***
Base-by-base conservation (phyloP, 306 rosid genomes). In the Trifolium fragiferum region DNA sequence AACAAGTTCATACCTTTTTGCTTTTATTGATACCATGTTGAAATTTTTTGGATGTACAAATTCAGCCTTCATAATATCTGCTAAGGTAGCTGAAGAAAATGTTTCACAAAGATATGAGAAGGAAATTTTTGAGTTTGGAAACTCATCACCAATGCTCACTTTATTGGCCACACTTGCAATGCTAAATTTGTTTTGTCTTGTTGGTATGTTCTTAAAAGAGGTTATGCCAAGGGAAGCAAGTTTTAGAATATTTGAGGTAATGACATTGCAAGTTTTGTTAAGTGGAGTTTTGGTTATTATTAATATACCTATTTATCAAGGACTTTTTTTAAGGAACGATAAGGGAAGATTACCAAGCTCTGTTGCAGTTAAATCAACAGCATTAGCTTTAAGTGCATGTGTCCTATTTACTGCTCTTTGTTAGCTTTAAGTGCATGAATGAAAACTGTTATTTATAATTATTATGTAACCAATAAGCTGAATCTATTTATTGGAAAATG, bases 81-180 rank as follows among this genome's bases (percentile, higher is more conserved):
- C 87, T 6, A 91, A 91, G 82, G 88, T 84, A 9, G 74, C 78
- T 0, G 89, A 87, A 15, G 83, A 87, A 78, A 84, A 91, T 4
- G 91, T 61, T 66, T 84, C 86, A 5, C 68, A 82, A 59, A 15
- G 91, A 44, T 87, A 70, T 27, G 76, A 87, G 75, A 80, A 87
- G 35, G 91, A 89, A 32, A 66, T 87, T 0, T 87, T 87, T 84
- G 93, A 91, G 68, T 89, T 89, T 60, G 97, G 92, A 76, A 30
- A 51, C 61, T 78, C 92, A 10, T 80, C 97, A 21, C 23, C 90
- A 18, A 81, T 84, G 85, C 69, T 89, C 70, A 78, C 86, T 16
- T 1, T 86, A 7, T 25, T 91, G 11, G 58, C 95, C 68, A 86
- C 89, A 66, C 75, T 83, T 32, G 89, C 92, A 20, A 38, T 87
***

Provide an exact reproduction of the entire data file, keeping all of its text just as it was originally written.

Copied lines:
Base-by-base conservation (phyloP, 306 rosid genomes). In the Trifolium fragiferum region DNA sequence AACAAGTTCATACCTTTTTGCTTTTATTGATACCATGTTGAAATTTTTTGGATGTACAAATTCAGCCTTCATAATATCTGCTAAGGTAGCTGAAGAAAATGTTTCACAAAGATATGAGAAGGAAATTTTTGAGTTTGGAAACTCATCACCAATGCTCACTTTATTGGCCACACTTGCAATGCTAAATTTGTTTTGTCTTGTTGGTATGTTCTTAAAAGAGGTTATGCCAAGGGAAGCAAGTTTTAGAATATTTGAGGTAATGACATTGCAAGTTTTGTTAAGTGGAGTTTTGGTTATTATTAATATACCTATTTATCAAGGACTTTTTTTAAGGAACGATAAGGGAAGATTACCAAGCTCTGTTGCAGTTAAATCAACAGCATTAGCTTTAAGTGCATGTGTCCTATTTACTGCTCTTTGTTAGCTTTAAGTGCATGAATGAAAACTGTTATTTATAATTATTATGTAACCAATAAGCTGAATCTATTTATTGGAAAATG, bases 81-180 rank as follows among this genome's bases (percentile, higher is more conserved):
- C 87, T 6, A 91, A 91, G 82, G 88, T 84, A 9, G 74, C 78
- T 0, G 89, A 87, A 15, G 83, A 87, A 78, A 84, A 91, T 4
- G 91, T 61, T 66, T 84, C 86, A 5, C 68, A 82, A 59, A 15
- G 91, A 44, T 87, A 70, T 27, G 76, A 87, G 75, A 80, A 87
- G 35, G 91, A 89, A 32, A 66, T 87, T 0, T 87, T 87, T 84
- G 93, A 91, G 68, T 89, T 89, T 60, G 97, G 92, A 76, A 30
- A 51, C 61, T 78, C 92, A 10, T 80, C 97, A 21, C 23, C 90
- A 18, A 81, T 84, G 85, C 69, T 89, C 70, A 78, C 86, T 16
- T 1, T 86, A 7, T 25, T 91, G 11, G 58, C 95, C 68, A 86
- C 89, A 66, C 75, T 83, T 32, G 89, C 92, A 20, A 38, T 87